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Year : 2016  |  Volume : 11  |  Issue : 4  |  Page : 452

A case of symptomatic synchronous cervical and cerebellar metastasis after resection of thoracal metastasis from temporal glioblastoma multiforme without any local recurrence

Department of Neurosurgery, School of Medicine, Necmettin Erbakan University, Konya, Turkey

Date of Web Publication7-Jul-2016

Correspondence Address:
Dr. Yasar Karatas
Department of Neurosurgery, School of Medicine, Necmettin Erbakan University, Konya 42080
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Source of Support: None, Conflict of Interest: None

DOI: 10.4103/1793-5482.145047

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Glioblastoma multiforme (GBM) is the most common and the most malignant primary intracranial tumor in adults and it is usually occurs between the age of 40 and 60 years. It is local invasive and recurrent tumor and hence that has a poor prognosis. However, recent advances in tumor surgery, irradiation and chemotherapeutic agent permit long survival and metastasis which is symptomatic. Previously studies reported spinal metastasis, but we report a first case of synchronous symptomatic cerebellar and cervical spinal metastasis after resection of symptomatic thoracic spinal metastasis from temporal GBM without any recurrence of excision areas.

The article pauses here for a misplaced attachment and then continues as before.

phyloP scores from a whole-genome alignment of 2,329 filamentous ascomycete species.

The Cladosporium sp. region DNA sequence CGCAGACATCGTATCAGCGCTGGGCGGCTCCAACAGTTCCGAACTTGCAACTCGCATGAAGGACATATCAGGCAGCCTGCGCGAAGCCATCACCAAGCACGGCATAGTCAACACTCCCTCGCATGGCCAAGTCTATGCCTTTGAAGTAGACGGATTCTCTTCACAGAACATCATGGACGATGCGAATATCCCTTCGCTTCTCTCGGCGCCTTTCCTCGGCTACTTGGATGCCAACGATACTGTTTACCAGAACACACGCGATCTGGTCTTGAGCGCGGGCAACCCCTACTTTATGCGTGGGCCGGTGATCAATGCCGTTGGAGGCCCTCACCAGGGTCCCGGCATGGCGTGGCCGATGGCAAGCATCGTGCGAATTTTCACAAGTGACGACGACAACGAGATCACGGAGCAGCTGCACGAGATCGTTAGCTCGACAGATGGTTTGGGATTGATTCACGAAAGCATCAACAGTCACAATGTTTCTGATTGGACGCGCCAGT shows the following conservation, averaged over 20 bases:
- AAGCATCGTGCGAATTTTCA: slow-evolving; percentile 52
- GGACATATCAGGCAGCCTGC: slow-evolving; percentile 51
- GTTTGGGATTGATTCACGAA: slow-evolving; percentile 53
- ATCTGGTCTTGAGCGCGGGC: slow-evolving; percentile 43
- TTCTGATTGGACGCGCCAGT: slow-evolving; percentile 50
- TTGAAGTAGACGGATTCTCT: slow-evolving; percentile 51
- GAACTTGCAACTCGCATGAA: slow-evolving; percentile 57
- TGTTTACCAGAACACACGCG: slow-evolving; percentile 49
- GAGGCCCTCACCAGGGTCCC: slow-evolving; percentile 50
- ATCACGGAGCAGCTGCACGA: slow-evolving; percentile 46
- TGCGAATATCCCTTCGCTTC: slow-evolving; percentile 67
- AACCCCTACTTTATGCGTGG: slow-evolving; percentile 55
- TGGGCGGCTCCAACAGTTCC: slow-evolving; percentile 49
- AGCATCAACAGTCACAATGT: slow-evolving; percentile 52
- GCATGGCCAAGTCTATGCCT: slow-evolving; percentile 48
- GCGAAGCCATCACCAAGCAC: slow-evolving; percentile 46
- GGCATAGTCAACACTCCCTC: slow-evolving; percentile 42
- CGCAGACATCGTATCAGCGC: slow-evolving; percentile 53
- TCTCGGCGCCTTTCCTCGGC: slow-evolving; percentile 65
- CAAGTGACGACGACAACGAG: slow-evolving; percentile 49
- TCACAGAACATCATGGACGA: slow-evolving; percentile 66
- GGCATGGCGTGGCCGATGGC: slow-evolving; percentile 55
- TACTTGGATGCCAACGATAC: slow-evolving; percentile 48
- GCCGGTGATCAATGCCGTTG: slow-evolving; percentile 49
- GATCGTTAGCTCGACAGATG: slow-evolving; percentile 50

Keywords: Glioblastoma multiforme, metastasis, prolong survival, surgical excision

How to cite this article:
Karatas Y, Cengiz SL, Ustun ME. A case of symptomatic synchronous cervical and cerebellar metastasis after resection of thoracal metastasis from temporal glioblastoma multiforme without any local recurrence. Asian J Neurosurg 2016;11:452